Although the judge found that the plaintiff was not entitled to specific performance, nevertheless he stated in his findings of fact that there was not sufficient fraud to warrant the rescinding of the contract. He also stated that the plaintiff's counsel had "stated in open court that it was not interested in the question of damages." The record discloses this to be the fact, and that counsel further stated that he was interested in the case at bar only in the question
of specific performance, and that "We don't care about damages." The final decree includes an order that the male defendant pay the sum of $25 deposited with him by the plaintiff, and adjudges and decrees that "the prayers . . . for specific performance of the agreement and other relief contained in the bill of complaint be and are hereby denied." Compare Cowan v. Mitchell, ante, 417.
The plaintiff now contends that it never intended to waive a right to damages for breach of the agreement, and that that right ought not to be denied. If we attempt to reconcile the several findings of the judge, there is some difficulty in determining the reason for the order that the male defendant return the $25 deposit, unless the judge found, as we think he did, that the defendants relied upon Taylor's misrepresentation. We think it is clear that he did not intend the order by way of an assessment of damages. At the close of the evidence he stated to counsel that he did not think the plaintiff was entitled to damages, and after a statement of the plaintiff's counsel which was interrupted, the judge remarked that he had not decided the case "but it comes down to that." One prayer of the plaintiff's bill was for damages. The decree expressly denies the plaintiff's prayers for specific performance and "other relief."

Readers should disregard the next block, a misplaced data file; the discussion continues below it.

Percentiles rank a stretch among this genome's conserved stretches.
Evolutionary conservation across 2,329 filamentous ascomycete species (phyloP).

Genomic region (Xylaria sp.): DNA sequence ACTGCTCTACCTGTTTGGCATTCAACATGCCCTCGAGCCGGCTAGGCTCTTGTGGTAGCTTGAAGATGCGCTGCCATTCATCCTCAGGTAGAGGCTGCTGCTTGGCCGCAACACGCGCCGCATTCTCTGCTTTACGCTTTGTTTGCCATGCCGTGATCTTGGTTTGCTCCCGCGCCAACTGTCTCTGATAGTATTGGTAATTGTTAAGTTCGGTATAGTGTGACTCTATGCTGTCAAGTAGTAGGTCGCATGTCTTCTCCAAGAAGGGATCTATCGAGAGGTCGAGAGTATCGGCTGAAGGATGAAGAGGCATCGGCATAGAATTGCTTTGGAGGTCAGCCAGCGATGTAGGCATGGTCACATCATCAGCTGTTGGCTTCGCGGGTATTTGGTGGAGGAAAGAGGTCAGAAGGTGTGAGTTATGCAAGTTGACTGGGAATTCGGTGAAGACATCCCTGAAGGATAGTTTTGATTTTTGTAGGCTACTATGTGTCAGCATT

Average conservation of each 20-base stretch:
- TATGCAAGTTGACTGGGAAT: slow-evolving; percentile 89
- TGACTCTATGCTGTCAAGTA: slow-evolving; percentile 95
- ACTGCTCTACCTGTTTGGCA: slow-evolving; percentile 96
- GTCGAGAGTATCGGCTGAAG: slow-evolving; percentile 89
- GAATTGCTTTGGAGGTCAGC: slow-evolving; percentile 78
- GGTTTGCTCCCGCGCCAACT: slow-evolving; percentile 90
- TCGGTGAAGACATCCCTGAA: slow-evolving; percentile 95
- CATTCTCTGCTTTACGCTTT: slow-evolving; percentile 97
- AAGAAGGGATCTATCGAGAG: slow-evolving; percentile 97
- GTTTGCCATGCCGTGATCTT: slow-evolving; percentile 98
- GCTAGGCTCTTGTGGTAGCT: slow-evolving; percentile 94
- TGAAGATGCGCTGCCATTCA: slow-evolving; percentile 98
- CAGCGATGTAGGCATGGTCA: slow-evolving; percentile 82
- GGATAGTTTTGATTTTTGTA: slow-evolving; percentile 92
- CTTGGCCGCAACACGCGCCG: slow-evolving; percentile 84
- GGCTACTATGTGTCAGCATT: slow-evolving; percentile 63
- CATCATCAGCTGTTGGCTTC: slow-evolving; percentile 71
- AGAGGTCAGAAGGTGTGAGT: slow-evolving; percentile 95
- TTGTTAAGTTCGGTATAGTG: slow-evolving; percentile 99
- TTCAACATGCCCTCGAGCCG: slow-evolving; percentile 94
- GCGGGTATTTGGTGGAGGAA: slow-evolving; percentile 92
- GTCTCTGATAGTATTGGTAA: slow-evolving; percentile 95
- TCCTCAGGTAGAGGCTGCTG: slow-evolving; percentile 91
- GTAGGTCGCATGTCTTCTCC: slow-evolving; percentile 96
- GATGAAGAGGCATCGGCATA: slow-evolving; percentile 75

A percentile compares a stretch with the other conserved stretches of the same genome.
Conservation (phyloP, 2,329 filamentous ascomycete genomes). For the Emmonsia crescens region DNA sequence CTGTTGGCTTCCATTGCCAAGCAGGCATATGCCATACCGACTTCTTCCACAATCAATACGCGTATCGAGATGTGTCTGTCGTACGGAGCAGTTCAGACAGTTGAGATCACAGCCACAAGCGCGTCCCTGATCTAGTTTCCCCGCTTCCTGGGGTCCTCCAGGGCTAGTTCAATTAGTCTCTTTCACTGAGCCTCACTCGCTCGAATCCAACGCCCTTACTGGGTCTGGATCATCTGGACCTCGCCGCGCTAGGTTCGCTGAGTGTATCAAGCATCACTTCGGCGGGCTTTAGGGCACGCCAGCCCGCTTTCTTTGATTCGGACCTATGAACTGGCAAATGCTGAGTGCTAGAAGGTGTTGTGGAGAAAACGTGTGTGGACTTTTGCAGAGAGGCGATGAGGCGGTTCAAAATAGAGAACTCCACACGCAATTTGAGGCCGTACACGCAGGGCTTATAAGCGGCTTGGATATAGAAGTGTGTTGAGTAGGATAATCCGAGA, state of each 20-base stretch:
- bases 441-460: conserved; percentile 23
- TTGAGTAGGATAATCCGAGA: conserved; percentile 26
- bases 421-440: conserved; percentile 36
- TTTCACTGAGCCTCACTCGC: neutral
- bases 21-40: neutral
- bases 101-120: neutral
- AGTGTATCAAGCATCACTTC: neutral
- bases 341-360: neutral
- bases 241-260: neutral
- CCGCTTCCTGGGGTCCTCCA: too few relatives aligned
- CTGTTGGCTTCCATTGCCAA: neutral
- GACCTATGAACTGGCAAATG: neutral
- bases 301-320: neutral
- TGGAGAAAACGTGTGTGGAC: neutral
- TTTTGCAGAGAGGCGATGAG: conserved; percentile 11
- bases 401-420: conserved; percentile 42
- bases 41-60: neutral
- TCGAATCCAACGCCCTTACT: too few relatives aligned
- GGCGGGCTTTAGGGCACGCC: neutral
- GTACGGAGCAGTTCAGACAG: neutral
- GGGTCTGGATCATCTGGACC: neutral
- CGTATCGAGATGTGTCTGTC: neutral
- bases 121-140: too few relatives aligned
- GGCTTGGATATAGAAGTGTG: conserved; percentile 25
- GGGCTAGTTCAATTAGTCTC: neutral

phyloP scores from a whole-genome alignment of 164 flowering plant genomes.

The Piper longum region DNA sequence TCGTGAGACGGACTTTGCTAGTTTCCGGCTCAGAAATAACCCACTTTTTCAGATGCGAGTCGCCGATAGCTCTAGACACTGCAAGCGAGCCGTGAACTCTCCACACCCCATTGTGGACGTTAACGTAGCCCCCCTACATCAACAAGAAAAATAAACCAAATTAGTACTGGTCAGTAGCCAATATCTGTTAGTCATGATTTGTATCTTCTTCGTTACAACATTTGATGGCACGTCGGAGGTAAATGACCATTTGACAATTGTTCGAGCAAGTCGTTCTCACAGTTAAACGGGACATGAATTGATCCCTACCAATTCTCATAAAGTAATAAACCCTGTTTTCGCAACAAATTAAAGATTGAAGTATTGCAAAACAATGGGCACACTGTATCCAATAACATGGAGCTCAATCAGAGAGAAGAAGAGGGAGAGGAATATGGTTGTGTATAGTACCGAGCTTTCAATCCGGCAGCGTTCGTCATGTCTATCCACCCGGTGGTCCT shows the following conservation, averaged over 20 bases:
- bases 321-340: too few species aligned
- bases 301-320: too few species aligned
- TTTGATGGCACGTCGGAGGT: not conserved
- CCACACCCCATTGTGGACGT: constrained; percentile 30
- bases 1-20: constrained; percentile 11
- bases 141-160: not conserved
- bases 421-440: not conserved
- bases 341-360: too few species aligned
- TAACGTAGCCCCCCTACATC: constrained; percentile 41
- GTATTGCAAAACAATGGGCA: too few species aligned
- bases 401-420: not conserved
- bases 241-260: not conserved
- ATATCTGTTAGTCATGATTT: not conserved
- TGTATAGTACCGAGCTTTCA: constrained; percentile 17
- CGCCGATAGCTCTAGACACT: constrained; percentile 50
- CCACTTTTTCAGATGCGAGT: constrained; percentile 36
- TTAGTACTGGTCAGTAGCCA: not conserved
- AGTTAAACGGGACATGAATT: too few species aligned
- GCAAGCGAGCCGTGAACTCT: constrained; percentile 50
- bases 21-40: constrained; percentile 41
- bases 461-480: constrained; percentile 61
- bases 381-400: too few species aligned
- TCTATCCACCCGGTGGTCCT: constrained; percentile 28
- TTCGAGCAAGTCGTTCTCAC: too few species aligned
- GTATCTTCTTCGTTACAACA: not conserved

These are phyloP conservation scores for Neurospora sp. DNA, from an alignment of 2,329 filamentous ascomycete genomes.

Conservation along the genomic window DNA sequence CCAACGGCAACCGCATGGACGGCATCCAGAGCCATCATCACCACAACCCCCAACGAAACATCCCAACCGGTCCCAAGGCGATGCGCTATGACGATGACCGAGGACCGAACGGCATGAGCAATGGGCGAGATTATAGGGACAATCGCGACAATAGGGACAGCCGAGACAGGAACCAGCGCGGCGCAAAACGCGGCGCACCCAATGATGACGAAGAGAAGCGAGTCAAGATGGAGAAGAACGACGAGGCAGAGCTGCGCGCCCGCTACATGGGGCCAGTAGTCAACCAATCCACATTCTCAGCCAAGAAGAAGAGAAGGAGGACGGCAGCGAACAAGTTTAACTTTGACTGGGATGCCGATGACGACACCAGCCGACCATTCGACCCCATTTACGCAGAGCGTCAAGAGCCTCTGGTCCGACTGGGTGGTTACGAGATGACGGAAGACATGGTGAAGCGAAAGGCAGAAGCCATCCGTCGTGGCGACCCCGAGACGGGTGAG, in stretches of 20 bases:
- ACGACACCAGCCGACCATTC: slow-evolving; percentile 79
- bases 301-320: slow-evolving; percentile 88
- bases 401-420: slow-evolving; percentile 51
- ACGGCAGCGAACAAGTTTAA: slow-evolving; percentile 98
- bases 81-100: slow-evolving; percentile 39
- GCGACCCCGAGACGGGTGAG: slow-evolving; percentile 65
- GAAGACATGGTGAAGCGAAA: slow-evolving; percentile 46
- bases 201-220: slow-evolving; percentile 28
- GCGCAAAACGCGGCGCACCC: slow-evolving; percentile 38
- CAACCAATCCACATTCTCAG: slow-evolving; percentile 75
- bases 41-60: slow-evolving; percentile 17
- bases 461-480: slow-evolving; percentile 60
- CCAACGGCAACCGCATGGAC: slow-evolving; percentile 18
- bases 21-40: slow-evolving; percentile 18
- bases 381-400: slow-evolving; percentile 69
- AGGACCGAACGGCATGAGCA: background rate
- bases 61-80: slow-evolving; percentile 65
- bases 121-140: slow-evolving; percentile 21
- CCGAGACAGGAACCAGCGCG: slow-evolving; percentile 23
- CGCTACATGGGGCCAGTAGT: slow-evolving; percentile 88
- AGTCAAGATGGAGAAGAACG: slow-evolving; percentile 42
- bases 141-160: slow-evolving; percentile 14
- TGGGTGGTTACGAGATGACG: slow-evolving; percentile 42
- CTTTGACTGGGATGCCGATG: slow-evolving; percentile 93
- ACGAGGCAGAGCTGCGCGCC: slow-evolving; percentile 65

On appeal in equity when the evidence is reported, such a decree should be entered as justice requires. Shikes v. Gabelnick, 273 Mass. 201 , 207. We think that the evidence warrants findings (as in fact the judge appears to have found) that the fraudulent misrepresentations by Taylor as to a material matter were relied on by the defendants, and that not only is there no ground for specific performance, but that rescission would be warranted, and that the order for the return of the deposit is to be considered as restoring the plaintiff to its original position. Compare Thompson v. Barry, 184 Mass. 429 ; Kurinsky v. Lynch, 201 Mass. 28 ; Stewart v. Joyce, 201 Mass. 301 , 309; Robinson v. Richards, 209 Mass. 295 , 297.
It follows that the words in the final decree, "and other
relief," should be struck out; that it should be inserted in the decree that the plaintiff is not entitled to damages. In all other respects the decree is affirmed.